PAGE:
You know that Angelus isn't the general standard for vampires? Just because he shows more love than Angelus doesn't mean that Spike is special... Actually I've trouble with all theories concerning [insert character] being more special than the others. We're talking different kind of personalities here, and they all did different kind of impressive and less impressive things, often because of those different kind of personalities. I don't see why you need to bend backwards to make your favorite character more special than the other characters. By example; The semi-soul theory. Spike has no semi-soul, and I don't understand why you would want that? Does that make Spike better? More interesting? Is it important that Spike is more special than any other vampire? I love Angel to pieces but see no reason to crown him as the special vampire! Angel is unique because of his personality, that's enough I would say.
    I think that Spike is special because he chose to fight for a soul as a soulless demon. Not that he is the 'most special' compared to a.n.other character because all characters have their things that make them significant. I wasn't meaning it like that and I have certainly never been one to speak about any semi-soul with Spike.

    Quote Originally Posted by Local Maximum View Post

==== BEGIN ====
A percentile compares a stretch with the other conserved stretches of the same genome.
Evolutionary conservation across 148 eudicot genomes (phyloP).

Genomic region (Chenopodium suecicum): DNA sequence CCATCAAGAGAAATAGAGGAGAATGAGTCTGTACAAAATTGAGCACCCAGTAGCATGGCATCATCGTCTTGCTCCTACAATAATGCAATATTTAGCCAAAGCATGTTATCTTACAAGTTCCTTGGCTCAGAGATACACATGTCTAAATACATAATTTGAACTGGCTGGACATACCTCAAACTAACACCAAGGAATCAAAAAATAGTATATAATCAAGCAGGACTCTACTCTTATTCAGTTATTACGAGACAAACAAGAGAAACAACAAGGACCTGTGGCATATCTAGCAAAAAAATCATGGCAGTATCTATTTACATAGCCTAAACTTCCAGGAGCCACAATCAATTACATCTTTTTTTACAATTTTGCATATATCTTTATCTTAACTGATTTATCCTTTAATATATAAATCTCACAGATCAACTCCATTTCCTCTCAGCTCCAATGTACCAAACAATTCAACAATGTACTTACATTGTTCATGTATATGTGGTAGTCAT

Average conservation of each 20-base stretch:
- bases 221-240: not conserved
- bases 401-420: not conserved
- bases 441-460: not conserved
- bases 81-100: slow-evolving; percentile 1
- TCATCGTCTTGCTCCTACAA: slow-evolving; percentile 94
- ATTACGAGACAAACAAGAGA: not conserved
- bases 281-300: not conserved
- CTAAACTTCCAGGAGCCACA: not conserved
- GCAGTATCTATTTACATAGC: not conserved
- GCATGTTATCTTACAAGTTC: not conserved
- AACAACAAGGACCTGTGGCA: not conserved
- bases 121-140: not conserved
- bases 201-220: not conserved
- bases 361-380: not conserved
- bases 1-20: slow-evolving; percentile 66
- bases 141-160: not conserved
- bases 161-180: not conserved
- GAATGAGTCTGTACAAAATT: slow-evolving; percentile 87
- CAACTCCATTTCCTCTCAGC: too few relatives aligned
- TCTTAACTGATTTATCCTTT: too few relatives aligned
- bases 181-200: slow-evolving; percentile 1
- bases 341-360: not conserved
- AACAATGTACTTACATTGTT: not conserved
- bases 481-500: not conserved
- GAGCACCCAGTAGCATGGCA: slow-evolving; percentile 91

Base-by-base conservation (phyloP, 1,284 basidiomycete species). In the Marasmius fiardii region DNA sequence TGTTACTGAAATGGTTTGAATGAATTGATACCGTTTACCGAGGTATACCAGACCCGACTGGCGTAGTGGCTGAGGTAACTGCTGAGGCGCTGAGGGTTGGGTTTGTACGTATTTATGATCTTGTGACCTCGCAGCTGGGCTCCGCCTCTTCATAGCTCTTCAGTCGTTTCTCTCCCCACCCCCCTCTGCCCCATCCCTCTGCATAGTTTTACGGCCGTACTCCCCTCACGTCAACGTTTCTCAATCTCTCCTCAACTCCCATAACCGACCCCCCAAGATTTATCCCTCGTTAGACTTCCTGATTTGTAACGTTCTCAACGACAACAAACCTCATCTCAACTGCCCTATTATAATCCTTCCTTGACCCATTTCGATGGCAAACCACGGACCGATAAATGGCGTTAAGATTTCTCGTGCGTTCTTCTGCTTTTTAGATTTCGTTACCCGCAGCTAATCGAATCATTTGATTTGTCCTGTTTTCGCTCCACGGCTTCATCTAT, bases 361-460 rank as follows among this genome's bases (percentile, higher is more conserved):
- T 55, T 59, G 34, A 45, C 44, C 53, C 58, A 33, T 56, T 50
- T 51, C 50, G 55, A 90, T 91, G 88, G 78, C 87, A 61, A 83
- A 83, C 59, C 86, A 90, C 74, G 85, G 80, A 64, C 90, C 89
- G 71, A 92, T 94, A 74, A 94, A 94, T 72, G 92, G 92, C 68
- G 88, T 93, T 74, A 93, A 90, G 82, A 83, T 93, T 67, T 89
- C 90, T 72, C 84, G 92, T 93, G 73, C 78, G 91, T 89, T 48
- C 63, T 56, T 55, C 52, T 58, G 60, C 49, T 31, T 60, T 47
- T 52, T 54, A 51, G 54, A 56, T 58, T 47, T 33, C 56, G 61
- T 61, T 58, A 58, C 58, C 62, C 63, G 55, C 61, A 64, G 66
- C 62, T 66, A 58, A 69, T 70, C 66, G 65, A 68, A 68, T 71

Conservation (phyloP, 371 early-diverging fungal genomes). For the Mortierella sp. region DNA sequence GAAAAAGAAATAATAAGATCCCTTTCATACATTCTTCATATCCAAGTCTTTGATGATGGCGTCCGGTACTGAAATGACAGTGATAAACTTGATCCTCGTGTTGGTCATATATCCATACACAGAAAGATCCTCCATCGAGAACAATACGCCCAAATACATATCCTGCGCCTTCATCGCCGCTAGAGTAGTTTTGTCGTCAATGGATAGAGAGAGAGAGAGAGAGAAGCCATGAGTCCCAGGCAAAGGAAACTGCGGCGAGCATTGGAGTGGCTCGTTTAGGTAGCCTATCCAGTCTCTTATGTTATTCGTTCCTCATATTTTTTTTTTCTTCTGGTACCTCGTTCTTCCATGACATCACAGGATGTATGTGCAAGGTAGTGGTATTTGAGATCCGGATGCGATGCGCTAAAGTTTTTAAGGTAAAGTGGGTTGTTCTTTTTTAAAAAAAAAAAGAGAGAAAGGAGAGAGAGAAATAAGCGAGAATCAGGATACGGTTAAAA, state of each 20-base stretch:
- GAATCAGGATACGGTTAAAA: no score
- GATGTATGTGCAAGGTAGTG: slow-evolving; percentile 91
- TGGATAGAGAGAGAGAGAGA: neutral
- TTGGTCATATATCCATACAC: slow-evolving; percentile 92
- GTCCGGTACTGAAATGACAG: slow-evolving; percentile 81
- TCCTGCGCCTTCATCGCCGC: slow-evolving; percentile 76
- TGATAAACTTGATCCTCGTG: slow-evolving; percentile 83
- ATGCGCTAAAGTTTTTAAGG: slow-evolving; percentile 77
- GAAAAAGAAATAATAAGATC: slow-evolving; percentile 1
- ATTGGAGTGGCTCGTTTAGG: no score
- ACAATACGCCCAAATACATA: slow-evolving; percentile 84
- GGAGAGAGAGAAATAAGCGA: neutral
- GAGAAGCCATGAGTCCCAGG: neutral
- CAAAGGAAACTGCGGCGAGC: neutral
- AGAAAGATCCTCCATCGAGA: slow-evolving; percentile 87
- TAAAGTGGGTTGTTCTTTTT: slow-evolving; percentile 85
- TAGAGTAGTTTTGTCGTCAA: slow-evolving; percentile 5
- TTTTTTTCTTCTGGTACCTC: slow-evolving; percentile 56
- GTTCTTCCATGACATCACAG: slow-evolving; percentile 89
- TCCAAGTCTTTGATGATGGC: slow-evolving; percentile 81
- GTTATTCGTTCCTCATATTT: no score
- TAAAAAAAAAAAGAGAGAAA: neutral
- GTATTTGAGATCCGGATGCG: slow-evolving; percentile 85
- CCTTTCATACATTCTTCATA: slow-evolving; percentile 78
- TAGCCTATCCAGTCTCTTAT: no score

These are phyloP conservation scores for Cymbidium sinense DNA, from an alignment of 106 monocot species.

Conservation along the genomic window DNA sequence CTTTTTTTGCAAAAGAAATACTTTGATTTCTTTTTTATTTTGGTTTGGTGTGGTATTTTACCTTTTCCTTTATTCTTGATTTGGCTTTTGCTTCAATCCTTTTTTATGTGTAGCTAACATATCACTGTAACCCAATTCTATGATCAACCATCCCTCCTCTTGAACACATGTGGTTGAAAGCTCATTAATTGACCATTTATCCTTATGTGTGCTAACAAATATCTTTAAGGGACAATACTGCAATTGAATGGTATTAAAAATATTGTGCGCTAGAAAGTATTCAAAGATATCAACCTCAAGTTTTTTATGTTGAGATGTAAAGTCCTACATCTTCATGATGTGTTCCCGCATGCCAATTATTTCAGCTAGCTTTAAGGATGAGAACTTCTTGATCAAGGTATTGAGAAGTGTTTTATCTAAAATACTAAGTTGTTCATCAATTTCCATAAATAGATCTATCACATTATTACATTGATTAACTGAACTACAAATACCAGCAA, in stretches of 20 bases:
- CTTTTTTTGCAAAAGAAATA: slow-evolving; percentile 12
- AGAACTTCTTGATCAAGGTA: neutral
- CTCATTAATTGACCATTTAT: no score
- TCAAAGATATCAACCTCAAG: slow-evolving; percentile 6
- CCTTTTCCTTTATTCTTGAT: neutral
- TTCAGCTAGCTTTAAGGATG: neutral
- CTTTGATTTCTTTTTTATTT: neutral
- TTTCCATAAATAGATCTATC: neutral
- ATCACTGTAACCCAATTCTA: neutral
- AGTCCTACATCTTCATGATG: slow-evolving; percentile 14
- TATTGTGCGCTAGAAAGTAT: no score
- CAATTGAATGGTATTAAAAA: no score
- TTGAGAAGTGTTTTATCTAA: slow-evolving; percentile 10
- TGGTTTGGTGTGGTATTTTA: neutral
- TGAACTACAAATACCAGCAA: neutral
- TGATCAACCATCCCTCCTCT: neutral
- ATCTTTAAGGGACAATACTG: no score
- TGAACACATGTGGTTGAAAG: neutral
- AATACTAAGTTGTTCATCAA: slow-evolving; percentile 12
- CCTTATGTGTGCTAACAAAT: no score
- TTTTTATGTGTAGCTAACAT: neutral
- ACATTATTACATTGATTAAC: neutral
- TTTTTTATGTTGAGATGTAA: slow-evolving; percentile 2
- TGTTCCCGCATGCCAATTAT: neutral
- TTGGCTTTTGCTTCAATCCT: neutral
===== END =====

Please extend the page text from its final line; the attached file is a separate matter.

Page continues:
...or Wesley being unable to control his collapsible swords because of how hot Fred makes him.
    Not knowing the context to that is great.

    Actually, going back above to what Stoney said: I don't actually think it is canon that Spike "wanted it more" -- that is Angel's interpretation of what happened. I mean, I agree that he did want it more, but the only thing that's canon and that we can be sure about (unless it was a dream sequence! which, yeah, it wasn't, let's not go nuts) about that exchange is that Angel told Gunn that he thought Spike wanted it more.
    See I think that is one of those times where I feel that the writers had Angel say it and we saw Spike do it so we generally accept that for whatever reason at that moment it was true for Spike.
    Last edited by Stoney; 11-01-13 at 09:35 PM.

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    Quote Originally Posted by Stoney View Post
    Not knowing the context to that is great.
    It's the moment on the commentary that makes Joss say "subtlety is for little men". Honestly, I'd go watch the episode totally out of context just to absorb it. Really, there's nothing wrong with watching a series out of order. When I caught up on "Buffy" in its entirety leading up to and into Season 6, I was basically watching the prior seasons in episodic order, but reverse season order. Gives you an interesting perspective. Sort of an MC Escher perspective, to make another "Angel" reference